I have this ZFS pool consisting of two mirrored 1TB Samsung 870 QVO drives, that I've been using for about a year for storing bhyve guest images as ZVOLs. During that time, I've created / messed with / destroyed numerous VM instances; this pool has seen quite a lot of disk activity.
Last night, while looking at disk I/O performance on one of the VMs, I realized that I had never trimmed these SSDs before. Not really knowing what to expect, I shut down the VMs and ran
zfs trim on the pool.
Overall, the whole operation took a whopping 16 hours (!) to complete. For reference, here's what
gstat -pdo had to say during that time (typical output, with values averaged over 10s):
L(q) ops/s r/s kBps ms/r w/s kBps ms/w d/s kBps ms/d o/s ms/o %busy Name 11 45 0 0 0.0 27 292 84.9 18 8497 114.3 0 82.9 101.0| ada0 12 37 0 0 0.0 26 283 92.1 11 6547 189.1 0 84.2 100.6| ada1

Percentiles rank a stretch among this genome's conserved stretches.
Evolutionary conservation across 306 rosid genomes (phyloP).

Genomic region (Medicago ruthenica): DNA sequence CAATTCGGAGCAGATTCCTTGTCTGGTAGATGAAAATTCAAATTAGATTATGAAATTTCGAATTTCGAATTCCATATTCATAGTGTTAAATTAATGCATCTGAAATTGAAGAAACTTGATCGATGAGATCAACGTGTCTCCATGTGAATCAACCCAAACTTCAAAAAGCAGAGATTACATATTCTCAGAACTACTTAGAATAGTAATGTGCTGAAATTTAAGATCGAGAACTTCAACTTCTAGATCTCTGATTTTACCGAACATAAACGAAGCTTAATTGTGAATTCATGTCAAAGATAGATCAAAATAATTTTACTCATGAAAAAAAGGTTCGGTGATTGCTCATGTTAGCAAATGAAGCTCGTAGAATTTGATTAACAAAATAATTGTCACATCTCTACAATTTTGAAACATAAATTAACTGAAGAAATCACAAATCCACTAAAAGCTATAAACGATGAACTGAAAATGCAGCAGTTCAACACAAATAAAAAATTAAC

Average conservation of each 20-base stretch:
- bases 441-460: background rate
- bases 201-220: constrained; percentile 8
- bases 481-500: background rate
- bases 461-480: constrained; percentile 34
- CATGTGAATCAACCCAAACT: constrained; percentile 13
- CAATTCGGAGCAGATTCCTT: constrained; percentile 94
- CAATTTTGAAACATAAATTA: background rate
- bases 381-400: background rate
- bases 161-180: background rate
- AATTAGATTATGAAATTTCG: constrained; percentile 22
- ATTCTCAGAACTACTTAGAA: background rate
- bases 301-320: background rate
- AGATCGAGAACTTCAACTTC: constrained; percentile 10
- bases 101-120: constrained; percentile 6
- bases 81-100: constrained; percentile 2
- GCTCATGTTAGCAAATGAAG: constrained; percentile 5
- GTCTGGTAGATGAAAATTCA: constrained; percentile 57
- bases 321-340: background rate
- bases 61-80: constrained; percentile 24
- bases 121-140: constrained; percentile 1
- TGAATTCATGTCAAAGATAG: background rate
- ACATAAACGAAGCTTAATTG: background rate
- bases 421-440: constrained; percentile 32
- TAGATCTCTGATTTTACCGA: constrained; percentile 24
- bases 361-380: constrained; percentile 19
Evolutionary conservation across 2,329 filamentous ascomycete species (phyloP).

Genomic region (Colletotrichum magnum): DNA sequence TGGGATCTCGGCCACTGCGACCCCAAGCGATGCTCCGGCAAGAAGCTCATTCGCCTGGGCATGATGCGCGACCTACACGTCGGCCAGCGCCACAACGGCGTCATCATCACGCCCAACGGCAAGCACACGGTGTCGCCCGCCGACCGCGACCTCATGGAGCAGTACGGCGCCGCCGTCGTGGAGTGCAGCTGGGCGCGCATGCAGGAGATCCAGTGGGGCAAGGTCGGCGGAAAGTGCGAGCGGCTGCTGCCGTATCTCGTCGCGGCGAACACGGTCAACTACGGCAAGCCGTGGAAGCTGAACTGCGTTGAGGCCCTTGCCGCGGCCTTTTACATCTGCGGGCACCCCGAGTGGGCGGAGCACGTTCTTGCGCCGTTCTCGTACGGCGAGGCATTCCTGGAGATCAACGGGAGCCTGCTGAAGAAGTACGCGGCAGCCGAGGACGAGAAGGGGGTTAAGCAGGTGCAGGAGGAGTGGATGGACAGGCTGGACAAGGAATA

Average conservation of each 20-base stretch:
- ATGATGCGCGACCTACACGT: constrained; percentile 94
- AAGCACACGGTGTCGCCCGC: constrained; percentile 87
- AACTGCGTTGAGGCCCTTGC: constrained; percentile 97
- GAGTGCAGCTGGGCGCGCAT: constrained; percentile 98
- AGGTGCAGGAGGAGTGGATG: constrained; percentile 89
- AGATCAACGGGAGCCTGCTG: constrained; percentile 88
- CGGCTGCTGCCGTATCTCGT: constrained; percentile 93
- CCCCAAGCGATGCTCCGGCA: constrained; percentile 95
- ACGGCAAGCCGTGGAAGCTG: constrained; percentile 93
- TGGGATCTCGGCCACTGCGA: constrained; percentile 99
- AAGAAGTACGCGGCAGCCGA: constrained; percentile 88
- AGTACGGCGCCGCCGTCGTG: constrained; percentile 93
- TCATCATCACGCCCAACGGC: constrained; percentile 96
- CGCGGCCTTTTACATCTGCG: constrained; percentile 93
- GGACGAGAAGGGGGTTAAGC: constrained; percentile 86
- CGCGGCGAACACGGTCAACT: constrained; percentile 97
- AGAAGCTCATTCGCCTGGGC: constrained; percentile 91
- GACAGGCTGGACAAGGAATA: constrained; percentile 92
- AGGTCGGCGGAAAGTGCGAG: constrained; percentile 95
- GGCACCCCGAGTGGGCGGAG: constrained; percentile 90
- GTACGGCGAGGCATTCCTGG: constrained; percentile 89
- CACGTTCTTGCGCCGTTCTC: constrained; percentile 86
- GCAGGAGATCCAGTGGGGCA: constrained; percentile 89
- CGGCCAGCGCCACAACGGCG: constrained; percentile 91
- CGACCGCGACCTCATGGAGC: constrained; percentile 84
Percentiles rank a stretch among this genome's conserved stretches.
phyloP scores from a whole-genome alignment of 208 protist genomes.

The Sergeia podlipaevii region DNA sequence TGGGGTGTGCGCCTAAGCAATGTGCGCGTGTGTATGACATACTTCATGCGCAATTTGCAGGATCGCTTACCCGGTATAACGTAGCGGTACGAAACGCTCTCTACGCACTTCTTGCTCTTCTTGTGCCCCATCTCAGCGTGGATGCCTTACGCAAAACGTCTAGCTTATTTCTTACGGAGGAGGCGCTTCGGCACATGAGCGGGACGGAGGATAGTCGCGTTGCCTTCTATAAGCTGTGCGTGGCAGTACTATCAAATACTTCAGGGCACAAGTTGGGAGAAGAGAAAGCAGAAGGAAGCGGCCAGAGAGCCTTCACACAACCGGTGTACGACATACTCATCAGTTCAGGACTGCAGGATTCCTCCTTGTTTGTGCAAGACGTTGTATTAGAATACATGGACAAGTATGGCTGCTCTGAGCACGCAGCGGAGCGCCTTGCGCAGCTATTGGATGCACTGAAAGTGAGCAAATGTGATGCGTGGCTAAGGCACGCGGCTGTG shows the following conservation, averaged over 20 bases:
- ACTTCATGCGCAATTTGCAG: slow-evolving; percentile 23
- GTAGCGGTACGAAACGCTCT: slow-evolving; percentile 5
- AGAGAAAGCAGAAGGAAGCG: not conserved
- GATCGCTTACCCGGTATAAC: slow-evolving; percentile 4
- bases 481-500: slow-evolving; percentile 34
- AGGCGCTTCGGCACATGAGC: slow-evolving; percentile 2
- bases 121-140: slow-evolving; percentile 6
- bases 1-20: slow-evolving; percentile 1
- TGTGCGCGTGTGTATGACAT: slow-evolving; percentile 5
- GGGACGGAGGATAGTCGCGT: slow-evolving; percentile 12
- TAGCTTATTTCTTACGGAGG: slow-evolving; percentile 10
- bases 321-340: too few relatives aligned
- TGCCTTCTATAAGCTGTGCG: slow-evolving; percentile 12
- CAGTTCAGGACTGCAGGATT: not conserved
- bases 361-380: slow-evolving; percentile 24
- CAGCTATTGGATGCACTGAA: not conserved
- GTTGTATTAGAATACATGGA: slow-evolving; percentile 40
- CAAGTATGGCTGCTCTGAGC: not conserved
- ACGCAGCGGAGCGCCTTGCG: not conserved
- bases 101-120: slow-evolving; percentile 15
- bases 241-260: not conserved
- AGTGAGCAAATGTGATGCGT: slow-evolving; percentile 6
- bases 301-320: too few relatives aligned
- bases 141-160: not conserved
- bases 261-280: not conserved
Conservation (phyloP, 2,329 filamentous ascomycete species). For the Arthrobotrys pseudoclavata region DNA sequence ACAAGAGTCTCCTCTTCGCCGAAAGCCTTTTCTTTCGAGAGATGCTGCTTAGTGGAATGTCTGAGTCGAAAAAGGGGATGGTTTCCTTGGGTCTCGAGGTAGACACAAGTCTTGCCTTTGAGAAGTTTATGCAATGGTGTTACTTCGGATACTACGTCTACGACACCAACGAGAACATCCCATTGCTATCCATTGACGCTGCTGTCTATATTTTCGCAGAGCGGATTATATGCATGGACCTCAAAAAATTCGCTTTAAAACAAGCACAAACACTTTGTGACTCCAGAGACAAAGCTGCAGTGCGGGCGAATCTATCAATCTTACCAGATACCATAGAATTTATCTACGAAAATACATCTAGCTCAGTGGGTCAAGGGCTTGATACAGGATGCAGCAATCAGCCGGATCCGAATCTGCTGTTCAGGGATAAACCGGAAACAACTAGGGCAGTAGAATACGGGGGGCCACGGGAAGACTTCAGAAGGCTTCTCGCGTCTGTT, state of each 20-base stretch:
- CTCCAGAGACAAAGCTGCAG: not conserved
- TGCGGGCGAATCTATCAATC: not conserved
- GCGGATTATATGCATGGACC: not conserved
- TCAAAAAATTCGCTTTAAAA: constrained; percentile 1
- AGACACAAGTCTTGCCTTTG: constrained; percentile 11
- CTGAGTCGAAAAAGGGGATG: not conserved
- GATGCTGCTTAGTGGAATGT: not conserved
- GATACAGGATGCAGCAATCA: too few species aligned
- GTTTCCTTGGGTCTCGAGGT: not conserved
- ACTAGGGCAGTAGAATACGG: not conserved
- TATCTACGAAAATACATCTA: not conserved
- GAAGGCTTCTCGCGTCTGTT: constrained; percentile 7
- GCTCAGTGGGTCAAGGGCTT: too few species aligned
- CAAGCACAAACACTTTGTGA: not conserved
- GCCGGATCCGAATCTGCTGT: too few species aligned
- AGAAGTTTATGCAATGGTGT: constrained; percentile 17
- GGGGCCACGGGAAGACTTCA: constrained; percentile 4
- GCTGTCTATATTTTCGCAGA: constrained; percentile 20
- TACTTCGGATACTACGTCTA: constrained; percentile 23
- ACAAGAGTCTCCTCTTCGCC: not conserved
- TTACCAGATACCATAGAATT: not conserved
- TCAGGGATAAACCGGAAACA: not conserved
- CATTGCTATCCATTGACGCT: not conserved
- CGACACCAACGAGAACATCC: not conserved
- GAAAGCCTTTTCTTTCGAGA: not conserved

In any case, I patiently let it run to completion.
Then, earlier today and with all the VMs still stopped, I decided to run
zfs trim again. My reasoning was that, as there had been no significant activity on that pool since the last TRIM, and with most of the unallocated blocks supposedly reclaimed by the SSD controller the first time around, it would be much faster this time.
Well, my intuition was wrong: this TRIM has now been running for about 5 hours, and according to
zpool status -t, it's just over 30% done. So apparently, I'm looking at a similar overall run time (~16h, give or take).
Is that behavior expected ? Because if it is, then obviously I must be missing something about how TRIM works.
- I am aware of the shortcomings of the QVO series (4-bit MLC flash, notoriously small amount of pseudo-SLC cache), so I wasn't expecting any crazy performance to begin with.
- Maybe there's something wrong with my setup (bad SATA cable, etc..) but still, that doesn't explain why the system doesn't seem to benefit from previous TRIM runs on the same pool.